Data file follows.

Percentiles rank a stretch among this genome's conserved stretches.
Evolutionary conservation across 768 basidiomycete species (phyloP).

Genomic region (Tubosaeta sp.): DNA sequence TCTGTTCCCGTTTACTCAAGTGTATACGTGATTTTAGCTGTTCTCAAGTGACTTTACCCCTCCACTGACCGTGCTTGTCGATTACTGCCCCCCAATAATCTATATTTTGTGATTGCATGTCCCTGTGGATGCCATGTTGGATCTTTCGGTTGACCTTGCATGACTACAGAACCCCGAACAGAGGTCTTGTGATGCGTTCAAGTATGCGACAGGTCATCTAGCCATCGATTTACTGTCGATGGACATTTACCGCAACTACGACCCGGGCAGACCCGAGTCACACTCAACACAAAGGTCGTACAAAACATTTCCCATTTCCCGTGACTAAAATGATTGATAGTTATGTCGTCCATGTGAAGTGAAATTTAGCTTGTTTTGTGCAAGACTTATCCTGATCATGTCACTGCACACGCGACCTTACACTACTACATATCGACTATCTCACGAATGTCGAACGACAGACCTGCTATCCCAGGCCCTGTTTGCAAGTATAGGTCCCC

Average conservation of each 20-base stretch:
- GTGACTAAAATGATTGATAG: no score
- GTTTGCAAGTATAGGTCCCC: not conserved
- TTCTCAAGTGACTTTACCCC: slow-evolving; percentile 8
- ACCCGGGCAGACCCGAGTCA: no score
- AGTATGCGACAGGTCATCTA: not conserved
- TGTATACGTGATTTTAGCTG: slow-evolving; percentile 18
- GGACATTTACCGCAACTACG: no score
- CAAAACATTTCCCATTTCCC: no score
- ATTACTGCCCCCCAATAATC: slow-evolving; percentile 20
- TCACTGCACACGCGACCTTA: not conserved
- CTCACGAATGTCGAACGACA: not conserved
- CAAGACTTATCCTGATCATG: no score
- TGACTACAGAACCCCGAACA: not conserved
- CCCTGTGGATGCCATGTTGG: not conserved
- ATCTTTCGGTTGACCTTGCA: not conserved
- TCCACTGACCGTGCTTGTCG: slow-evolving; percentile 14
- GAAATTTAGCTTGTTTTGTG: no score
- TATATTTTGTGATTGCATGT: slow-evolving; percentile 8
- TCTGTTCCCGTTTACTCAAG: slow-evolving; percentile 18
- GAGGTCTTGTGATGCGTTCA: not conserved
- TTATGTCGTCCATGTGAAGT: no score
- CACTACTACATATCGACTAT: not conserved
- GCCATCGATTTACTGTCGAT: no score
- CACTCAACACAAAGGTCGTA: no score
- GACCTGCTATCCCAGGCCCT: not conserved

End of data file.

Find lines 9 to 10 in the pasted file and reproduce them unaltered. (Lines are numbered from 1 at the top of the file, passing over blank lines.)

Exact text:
- AGTATGCGACAGGTCATCTA: not conserved
- TGTATACGTGATTTTAGCTG: slow-evolving; percentile 18